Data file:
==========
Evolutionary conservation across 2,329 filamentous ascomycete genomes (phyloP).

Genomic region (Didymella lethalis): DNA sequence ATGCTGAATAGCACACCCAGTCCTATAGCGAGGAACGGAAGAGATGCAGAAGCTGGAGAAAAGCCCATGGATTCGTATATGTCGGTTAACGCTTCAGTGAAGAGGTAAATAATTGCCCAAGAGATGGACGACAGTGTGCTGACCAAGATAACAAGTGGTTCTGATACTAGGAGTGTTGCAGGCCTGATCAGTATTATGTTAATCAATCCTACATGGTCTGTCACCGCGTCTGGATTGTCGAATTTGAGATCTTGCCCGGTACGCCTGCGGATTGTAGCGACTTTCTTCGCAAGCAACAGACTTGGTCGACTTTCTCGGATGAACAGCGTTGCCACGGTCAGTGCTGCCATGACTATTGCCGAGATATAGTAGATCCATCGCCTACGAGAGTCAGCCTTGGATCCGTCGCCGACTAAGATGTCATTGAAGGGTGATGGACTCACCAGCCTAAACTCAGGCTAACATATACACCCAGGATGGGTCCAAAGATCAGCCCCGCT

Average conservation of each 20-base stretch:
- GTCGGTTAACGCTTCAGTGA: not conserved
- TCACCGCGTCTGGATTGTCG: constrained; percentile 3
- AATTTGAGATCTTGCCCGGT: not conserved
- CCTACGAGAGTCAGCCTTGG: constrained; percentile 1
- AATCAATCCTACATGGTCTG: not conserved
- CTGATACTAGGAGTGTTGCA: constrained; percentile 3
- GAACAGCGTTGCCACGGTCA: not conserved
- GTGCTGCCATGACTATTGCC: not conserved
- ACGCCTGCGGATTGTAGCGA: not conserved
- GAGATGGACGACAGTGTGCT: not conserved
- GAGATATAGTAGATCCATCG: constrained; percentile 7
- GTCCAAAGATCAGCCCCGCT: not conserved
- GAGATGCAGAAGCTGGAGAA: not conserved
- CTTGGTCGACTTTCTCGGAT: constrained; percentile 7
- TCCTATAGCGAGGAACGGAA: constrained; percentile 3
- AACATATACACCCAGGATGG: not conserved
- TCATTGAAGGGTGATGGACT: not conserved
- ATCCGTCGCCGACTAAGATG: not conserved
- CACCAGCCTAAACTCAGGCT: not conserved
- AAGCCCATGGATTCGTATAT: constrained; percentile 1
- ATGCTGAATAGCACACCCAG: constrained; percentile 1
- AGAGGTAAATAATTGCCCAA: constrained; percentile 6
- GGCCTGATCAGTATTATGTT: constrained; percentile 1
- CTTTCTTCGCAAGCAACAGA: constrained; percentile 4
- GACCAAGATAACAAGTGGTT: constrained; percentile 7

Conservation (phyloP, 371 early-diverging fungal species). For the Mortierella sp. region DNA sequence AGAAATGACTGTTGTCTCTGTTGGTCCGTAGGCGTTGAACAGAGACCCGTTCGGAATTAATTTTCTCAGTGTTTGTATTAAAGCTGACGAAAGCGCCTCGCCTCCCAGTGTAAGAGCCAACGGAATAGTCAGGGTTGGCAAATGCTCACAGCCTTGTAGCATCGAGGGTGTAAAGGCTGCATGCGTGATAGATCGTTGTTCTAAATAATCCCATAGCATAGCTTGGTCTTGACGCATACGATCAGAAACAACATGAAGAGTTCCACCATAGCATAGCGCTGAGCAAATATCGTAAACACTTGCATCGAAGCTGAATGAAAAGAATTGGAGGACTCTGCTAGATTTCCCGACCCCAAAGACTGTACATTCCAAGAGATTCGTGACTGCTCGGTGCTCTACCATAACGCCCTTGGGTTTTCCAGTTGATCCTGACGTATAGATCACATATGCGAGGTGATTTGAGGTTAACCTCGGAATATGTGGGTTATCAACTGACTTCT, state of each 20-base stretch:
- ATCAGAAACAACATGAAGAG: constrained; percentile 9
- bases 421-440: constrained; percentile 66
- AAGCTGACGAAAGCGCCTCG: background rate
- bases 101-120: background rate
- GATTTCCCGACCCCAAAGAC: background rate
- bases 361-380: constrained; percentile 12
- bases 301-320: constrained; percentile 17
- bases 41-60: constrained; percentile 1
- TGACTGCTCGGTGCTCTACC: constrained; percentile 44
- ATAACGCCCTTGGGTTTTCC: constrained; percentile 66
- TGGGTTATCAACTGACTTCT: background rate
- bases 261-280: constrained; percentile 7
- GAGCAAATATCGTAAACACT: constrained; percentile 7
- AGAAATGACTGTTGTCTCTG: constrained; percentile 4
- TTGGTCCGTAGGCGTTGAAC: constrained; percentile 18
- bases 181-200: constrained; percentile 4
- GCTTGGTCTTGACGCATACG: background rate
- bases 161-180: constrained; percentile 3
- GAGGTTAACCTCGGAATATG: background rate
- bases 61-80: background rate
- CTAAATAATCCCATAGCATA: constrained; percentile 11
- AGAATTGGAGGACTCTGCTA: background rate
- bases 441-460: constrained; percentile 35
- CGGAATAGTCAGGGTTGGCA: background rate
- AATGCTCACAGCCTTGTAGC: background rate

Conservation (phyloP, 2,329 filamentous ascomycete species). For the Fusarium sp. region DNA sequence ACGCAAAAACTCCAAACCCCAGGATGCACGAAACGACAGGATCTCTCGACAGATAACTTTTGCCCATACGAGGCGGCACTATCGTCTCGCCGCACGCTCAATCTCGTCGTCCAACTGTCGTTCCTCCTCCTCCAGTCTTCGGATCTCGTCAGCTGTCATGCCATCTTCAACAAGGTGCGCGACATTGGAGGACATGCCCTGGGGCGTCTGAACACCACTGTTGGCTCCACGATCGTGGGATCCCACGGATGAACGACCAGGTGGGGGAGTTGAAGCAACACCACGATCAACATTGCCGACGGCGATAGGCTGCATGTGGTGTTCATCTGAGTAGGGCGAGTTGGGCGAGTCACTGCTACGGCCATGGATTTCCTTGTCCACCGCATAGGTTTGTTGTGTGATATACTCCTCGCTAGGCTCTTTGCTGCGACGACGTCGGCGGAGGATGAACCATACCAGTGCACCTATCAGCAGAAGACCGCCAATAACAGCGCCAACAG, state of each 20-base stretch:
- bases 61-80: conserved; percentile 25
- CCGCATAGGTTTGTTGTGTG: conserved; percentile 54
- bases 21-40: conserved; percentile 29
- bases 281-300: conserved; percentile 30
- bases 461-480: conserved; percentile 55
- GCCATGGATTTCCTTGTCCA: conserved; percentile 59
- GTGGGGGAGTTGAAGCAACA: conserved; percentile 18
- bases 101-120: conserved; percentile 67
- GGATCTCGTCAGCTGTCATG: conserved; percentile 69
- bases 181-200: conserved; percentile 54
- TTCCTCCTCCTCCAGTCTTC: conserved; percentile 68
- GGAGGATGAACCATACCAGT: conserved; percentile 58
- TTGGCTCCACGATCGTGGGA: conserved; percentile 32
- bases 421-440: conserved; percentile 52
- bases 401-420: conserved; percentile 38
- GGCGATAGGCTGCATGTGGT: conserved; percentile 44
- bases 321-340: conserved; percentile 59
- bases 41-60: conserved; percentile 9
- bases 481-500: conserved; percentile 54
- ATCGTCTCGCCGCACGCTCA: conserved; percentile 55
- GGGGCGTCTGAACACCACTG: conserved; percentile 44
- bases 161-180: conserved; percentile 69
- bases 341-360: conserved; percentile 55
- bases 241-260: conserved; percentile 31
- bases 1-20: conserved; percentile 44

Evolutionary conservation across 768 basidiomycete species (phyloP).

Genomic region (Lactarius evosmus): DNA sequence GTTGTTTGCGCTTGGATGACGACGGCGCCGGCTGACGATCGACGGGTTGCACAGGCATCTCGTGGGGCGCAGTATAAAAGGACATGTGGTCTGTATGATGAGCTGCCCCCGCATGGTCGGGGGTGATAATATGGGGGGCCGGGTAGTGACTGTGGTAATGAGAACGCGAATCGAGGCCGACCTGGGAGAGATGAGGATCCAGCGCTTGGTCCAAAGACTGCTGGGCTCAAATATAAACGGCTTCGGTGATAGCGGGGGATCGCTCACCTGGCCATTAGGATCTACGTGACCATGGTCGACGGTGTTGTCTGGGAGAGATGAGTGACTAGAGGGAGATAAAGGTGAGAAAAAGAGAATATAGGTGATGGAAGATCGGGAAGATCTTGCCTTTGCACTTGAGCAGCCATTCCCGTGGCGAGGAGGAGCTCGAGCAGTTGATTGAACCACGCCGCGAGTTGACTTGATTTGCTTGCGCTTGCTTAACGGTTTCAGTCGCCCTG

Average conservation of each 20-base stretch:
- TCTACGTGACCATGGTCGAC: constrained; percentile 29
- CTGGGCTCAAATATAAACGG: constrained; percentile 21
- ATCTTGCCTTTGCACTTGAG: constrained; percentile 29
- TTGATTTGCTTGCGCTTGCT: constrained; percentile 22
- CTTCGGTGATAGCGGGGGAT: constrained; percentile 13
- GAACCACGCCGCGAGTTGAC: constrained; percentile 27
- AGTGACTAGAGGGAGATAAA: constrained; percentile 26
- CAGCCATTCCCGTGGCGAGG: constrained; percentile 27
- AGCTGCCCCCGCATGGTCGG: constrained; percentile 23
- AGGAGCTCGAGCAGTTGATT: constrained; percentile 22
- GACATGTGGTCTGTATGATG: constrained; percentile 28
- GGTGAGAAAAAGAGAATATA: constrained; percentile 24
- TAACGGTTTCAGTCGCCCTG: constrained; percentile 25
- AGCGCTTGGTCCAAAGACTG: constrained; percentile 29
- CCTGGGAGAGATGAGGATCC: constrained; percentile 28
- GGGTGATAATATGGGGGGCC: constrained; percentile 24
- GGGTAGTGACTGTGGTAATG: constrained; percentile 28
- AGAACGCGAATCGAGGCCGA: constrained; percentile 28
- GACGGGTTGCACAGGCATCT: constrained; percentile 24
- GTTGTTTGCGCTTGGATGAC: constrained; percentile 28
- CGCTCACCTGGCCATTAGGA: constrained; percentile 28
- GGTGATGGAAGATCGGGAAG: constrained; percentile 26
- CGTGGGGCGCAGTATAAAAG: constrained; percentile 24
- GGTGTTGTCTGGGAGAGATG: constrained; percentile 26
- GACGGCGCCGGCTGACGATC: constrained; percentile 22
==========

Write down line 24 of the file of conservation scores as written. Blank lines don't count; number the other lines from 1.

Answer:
- ATGCTGAATAGCACACCCAG: constrained; percentile 1